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Moving Forward

I’ll admit, I was emotional this morning. I had shed a few tears, overwhelmed by something I don’t really know. In the past I would have used this as an excuse to not do any yoga and allow myself to wallow in the depths of my sadness, or whatever it was. Today I didn’t. I let myself sit and breathe, shed the tears, roll out the mat and tried my best to put my distracting thoughts away for the hour I was practicing. After savasana (corpse pose), I felt better. I even concentrated with my full heart hearing the closing prayer today.  I was immediately proud of myself. Why? Well because I feel like I’ve grown after this one practice. I didn’t let myself use any excuse to stop myself from doing something that benefited me. I sucked it up and got over myself. Even in times of sadness and turmoil, people need to pick themselves whenever and wherever they can and try to live life.

Afterwards, I watched a cool Kino video and read an article about David Swenson and his journey into yoga.  What I got from both posts was that yoga will find you, and when you are ready, things will come.  I’ve been practicing on and off for a few years now, and am now finally falling in love with Ashtanga yoga.  I would love to dwell on the past and what I could have done to get to where I am now, in terms of my practice and life in general. But I have to focus on the present and move forward. Don’t have doubt. The answers are there when I am ready for them.

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The Battle with Humidity

ugh. As the weather is getting hotter and hotter,  a wackload of humidity follows. I had planned a bunch of walks to baishizhou and around the older neighbourhoods behind my house, but when I’m out the door, a five minute walk just ends up taking me straight back indoors, where it is nice and cool. I was shopping for presents this past weekend and I was drenched by 10am. My yoga routine has also gone to the dogs, since it is so hot I get dizzy even with the air conditioner on. There is wonderful mould growing too, yuck!

What to do? A lot of people are getting sick from this, and I’m sure other people are having the same issues. Here’s what I do to cope with the humidity here:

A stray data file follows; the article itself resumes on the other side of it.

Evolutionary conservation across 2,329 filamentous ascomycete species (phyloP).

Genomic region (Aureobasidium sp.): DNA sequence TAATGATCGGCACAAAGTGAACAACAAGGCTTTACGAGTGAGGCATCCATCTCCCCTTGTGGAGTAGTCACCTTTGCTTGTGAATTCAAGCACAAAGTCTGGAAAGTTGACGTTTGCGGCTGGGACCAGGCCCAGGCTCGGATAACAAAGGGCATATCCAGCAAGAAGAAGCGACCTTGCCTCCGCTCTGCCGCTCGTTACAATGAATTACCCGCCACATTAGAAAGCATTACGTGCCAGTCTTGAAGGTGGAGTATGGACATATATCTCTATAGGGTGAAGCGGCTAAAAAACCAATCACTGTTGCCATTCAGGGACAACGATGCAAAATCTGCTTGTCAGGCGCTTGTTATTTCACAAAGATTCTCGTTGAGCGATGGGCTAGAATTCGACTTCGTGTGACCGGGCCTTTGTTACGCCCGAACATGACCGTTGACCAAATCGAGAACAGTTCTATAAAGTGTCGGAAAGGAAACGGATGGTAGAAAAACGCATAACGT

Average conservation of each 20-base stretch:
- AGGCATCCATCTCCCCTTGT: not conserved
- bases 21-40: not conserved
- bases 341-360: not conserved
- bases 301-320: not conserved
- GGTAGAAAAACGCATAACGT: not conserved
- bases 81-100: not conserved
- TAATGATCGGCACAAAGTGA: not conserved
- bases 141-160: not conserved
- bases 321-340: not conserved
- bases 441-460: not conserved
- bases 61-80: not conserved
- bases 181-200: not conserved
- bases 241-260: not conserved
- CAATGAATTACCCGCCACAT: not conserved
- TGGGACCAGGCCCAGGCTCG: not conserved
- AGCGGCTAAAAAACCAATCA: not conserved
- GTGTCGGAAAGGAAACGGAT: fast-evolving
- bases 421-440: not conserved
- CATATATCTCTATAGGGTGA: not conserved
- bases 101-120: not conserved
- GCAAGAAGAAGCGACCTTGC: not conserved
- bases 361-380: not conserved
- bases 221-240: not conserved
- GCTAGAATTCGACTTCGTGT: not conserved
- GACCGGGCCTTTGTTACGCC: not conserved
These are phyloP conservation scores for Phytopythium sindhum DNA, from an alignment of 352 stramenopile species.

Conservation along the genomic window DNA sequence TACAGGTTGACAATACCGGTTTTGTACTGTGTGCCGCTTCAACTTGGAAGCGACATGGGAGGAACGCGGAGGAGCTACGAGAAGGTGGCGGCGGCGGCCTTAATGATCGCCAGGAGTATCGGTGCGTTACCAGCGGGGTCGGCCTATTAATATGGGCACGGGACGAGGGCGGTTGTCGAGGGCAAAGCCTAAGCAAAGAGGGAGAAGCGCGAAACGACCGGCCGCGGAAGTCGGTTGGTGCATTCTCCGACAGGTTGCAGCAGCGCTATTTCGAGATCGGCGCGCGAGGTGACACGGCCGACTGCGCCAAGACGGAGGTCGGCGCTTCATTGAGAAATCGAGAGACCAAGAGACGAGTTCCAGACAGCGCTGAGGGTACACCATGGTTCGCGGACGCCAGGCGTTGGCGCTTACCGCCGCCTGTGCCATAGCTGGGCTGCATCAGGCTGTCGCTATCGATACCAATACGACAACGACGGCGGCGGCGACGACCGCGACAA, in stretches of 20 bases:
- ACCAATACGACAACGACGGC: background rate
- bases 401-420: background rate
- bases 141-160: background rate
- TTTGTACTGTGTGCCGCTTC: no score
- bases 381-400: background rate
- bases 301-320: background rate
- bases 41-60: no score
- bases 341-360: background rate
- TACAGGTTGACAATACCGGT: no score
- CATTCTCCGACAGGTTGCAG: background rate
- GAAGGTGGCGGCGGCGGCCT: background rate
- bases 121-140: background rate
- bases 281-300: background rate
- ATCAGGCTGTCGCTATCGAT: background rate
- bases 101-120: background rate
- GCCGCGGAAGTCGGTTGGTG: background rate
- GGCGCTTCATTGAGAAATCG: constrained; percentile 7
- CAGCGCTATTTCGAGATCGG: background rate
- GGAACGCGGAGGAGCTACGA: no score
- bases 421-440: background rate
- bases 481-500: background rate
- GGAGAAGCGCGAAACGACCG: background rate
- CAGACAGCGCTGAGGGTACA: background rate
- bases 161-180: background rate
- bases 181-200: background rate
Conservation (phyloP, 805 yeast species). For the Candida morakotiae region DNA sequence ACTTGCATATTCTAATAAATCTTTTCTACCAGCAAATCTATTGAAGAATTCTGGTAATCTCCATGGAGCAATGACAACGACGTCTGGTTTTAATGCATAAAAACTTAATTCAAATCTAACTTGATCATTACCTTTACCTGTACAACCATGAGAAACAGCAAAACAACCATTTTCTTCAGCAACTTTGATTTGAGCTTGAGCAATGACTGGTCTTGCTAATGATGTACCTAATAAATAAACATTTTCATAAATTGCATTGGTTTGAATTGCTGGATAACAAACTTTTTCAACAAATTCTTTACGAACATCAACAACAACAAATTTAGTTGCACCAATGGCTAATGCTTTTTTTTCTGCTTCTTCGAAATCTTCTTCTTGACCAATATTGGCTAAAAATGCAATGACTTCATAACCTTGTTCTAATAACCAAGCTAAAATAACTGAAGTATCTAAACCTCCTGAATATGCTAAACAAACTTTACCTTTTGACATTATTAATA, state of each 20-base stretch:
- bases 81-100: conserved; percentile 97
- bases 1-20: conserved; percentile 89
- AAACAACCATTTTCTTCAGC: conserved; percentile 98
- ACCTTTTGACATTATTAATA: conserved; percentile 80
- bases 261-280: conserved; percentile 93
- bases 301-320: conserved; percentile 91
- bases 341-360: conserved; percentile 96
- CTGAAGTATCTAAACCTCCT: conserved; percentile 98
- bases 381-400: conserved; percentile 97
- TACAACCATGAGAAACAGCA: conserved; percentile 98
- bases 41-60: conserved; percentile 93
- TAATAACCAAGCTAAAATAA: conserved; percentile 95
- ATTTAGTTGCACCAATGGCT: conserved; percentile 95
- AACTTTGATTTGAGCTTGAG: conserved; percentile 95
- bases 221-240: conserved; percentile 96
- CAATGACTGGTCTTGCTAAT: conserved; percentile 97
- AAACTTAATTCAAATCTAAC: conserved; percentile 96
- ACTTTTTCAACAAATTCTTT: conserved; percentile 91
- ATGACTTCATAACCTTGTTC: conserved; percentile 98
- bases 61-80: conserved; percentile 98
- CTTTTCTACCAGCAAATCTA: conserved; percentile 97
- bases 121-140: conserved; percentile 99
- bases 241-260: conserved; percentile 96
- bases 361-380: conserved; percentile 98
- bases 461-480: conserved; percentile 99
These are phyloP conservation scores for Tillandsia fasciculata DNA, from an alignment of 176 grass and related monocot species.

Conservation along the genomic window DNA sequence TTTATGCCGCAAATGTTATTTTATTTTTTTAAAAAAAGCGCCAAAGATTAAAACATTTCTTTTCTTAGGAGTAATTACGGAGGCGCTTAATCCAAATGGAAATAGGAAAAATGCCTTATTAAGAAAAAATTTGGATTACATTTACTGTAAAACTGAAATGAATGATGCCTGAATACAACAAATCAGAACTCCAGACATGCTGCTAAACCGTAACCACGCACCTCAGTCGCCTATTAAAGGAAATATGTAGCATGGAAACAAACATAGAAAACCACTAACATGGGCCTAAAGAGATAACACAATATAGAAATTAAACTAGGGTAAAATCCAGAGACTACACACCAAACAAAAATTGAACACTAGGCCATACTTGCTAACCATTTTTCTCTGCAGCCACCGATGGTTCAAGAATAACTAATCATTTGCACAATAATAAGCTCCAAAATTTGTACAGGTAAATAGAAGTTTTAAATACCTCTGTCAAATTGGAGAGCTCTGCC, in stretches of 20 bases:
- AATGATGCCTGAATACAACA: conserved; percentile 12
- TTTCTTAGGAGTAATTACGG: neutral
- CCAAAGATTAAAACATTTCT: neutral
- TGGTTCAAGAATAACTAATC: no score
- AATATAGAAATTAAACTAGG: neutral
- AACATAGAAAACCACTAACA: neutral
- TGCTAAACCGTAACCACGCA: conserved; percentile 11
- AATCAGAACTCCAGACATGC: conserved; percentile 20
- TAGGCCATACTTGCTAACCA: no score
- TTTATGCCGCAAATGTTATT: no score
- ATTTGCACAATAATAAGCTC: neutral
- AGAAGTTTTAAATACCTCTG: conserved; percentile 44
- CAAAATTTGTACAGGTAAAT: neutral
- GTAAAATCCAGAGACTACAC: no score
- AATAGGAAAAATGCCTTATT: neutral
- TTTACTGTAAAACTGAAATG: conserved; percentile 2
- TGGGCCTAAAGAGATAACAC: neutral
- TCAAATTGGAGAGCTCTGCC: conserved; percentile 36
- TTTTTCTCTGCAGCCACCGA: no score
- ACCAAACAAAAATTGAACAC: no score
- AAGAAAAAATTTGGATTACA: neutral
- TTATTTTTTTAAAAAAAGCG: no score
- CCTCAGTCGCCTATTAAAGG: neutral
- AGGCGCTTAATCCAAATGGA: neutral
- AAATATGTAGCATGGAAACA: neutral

1. Stay inside as much as possible – yes, it is the obvious one, but the pollution here plus the humidity here is ready to send anyone into crazy spells. I usually find routes (if I’m walking and doing errands)  where I can walk into buildings for most of my walks. You wouldn’t believe how many buildings are actually connected to each other in Shenzhen.

2. Drink lots and lots of water, and avoid juices/alcohol/caffene until evening – I got crazy drunk once during the afternoon, at a wine festival, and I only had about six sips of wine! I learned my lesson quickly after that. People also get dizzy/overheated/dehydrated and you’ll just wind up doing your body more harm than good. If you do consume these types of drinks, at least make sure you’re not going outside for long after you drink them.

3. Bring an umbrella and use it when it is sunny – I probably won’t get away with this outside of Asia, but when it is absolutely scorching and sunny, you need something other than a hat and sunscreen to get the sun away from you. It helps me cool down a bit more since it the sun is not shining down directly on me.  The only downside to this is when there are millions of umbrellas and you have to navigate through the crowd with yours.

4. turn on the air conditioner (if they are seperate units) even if you are not in the room, but not all day of course  – this helps get the moisture out of the rooms in your home. Those disposable demunidifiers also work wonders, and there are ones for your shoes in case you sweat lots in them (and don’t wear socks!)